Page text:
Privatization of Credence Goods: Theory and an Application to Residential Youth Care
Erik Lindqvist ()
No 750, Working Paper Series from Research Institute of Industrial Economics
A wide range of services provided by the public sector are credence goods, i.e., services for which the producer has private information whether a certain treatment is needed or not. This paper studies how ownership affects the incentives for producers to reveal such information to public procurers. I develop a model where procurers buy a more extensive treatment in case quality is high. Private firms have strong incentives to reduce cost and must be given rents in order not to shirk on non-contractible quality. The existence of rents makes private firms try to induce demand for unnecessary treatments. Public sector managers have no incentive to cut cost, implying that optimal contracts don't entail rents unless quality is very important. Public sector managers instead use their informational advantage to avoid unpleasant tasks. Empirical evidence from residential care for teenagers with behavioral problems supports the model's predictions. Private ownership prolongs the duration of treatment by more than a year, doubling total cost. Unlike private facilities, public facilities are much more likely to initiate treatment breakdowns for teenagers that are particularly burdensome to treat.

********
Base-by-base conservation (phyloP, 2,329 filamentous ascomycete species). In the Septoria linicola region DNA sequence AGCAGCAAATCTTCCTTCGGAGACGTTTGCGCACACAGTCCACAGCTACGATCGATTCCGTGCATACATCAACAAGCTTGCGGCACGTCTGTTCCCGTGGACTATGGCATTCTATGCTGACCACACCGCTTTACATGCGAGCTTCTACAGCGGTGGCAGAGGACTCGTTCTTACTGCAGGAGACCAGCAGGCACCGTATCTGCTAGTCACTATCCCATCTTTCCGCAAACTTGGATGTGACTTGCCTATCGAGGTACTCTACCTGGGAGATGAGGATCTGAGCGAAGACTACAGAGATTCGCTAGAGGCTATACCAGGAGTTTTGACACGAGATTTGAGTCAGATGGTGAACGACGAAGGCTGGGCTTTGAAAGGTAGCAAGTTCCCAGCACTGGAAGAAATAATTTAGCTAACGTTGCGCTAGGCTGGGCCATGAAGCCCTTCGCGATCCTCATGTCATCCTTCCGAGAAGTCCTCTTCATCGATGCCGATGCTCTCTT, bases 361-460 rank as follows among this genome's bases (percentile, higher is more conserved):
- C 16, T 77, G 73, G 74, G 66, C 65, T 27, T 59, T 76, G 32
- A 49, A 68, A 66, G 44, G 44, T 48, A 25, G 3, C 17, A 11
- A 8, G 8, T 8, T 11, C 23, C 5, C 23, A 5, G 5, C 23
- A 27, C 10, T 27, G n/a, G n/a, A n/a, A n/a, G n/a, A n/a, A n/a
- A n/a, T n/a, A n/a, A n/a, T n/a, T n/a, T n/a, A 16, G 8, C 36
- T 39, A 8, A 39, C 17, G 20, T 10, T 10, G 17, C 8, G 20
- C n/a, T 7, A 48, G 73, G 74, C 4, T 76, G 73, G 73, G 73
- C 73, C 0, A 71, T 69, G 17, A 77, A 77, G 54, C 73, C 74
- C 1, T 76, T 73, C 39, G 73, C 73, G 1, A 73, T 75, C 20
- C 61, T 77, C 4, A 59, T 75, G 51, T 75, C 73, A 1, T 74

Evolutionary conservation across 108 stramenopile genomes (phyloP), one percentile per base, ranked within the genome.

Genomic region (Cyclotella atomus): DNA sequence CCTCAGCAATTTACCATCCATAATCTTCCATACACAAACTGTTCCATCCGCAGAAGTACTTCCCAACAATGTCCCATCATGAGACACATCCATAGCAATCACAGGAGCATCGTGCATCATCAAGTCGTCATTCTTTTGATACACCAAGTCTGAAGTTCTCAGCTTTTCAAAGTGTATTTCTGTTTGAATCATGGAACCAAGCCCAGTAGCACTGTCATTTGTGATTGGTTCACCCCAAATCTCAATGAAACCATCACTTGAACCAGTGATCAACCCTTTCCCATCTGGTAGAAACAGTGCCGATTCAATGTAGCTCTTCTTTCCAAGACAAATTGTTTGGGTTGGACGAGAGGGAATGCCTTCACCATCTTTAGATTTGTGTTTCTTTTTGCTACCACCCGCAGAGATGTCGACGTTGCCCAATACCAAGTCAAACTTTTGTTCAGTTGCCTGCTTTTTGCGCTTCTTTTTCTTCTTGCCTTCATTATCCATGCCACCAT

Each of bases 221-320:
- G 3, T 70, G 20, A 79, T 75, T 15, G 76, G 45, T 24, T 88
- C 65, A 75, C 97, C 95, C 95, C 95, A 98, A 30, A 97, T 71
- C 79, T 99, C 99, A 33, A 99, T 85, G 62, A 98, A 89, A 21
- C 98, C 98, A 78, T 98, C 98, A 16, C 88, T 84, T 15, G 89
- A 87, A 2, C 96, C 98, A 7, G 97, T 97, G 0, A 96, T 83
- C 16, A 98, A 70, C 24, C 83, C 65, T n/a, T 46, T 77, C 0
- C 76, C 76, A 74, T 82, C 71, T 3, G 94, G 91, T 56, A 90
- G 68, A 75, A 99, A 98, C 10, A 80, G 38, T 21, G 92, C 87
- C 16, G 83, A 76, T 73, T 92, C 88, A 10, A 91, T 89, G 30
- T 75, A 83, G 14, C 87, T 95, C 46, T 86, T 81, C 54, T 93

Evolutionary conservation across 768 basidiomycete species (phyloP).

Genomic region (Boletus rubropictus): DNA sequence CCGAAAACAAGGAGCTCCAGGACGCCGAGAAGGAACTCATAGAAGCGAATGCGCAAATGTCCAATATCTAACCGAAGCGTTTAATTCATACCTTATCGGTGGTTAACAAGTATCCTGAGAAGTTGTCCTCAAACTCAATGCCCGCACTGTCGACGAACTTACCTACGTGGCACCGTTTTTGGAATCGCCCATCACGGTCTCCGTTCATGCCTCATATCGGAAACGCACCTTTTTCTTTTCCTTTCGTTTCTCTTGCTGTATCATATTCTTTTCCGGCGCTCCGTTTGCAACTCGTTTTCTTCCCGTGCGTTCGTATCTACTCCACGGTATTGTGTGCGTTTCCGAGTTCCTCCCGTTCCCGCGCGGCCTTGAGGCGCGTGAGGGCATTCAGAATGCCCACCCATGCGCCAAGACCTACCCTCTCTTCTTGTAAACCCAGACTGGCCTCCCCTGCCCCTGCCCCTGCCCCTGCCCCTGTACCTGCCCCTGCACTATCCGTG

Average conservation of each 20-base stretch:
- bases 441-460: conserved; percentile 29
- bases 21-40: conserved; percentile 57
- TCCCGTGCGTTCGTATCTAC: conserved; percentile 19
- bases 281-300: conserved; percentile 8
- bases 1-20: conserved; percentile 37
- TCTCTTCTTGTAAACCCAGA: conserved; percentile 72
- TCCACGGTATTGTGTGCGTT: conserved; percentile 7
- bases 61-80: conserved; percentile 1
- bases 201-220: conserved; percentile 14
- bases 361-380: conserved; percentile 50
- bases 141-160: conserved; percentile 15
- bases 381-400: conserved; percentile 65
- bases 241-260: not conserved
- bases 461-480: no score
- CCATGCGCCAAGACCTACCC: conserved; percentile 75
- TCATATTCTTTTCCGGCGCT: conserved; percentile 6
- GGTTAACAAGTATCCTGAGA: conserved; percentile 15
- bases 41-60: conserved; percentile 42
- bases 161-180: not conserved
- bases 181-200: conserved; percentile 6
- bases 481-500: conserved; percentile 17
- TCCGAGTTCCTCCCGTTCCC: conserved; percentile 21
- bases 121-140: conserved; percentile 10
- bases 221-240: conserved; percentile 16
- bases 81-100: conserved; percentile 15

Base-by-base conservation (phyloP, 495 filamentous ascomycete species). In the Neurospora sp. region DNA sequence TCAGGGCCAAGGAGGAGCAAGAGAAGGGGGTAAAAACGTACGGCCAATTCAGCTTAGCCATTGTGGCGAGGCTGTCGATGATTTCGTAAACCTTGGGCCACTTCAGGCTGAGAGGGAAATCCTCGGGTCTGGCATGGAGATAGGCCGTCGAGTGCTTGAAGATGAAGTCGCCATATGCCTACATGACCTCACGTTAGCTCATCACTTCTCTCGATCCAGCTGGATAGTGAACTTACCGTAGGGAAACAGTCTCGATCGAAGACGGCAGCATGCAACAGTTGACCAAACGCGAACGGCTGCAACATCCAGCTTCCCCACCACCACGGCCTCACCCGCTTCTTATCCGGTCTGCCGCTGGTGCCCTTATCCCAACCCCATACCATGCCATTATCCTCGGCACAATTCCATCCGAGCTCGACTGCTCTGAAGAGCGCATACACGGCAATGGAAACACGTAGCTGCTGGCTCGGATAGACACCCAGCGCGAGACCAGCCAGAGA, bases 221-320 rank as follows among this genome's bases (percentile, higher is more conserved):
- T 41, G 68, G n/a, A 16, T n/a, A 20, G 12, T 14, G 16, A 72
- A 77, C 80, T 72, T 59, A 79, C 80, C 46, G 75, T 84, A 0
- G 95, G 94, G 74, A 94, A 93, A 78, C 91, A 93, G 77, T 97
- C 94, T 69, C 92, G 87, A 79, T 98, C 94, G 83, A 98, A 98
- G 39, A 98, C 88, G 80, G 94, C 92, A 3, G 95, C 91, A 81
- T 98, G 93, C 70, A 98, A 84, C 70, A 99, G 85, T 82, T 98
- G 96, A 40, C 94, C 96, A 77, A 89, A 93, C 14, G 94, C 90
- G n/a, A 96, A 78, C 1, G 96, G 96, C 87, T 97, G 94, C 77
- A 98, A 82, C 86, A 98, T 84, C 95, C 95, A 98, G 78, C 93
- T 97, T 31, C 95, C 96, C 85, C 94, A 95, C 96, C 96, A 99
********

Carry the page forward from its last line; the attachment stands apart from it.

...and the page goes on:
Keywords: Privatization; Public Sector Contracting; Credence Goods; Incomplete Contracts; Contracting Out; Residential Youth Care; Juvenile Delinquency (search for similar items in EconPapers)
JEL-codes: H11 H40 L32 L33 (search for similar items in EconPapers)
Pages: 48 pages
Date: 2008-06-04, Revised 2008-09-23
New Economics Papers: this item is included in nep-cta, nep-pbe and nep-ure
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Persistent link: https://EconPapers.repec.org/RePEc:hhs:iuiwop:0750
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